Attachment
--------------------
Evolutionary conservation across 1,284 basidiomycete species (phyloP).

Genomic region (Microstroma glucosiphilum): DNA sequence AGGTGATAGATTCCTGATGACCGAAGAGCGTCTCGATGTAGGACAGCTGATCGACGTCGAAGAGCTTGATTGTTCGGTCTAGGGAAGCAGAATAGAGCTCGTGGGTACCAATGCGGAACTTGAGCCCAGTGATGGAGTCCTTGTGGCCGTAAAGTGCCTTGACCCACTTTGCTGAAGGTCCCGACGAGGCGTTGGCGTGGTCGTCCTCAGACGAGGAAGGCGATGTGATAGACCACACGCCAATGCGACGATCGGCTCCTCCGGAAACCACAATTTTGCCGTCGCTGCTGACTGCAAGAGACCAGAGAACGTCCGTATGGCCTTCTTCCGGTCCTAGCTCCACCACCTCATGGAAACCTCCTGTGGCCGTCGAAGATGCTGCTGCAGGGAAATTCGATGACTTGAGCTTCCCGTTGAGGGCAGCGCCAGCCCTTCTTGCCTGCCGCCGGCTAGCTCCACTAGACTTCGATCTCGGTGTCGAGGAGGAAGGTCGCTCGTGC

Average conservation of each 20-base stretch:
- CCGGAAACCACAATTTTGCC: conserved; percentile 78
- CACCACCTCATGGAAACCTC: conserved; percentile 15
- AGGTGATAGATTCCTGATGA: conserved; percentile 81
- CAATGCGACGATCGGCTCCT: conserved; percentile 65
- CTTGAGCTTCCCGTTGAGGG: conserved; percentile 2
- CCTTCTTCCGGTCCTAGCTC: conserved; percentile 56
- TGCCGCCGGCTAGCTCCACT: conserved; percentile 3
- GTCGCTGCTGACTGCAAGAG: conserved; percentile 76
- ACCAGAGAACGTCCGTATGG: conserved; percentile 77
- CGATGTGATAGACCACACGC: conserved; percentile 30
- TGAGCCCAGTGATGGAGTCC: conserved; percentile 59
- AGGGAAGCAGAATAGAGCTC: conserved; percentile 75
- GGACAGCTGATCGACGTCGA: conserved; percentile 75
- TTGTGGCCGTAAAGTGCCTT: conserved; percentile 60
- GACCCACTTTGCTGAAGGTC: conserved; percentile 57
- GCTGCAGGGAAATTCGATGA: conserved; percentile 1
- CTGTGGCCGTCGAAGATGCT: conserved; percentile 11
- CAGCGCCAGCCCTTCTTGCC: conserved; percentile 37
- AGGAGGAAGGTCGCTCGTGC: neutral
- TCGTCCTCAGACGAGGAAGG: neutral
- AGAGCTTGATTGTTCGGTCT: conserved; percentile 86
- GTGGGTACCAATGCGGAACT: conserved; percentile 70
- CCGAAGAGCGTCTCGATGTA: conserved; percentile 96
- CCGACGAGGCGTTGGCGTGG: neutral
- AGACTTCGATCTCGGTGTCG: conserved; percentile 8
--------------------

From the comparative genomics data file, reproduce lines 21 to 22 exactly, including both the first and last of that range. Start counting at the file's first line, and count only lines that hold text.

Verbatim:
- CAGCGCCAGCCCTTCTTGCC: conserved; percentile 37
- AGGAGGAAGGTCGCTCGTGC: neutral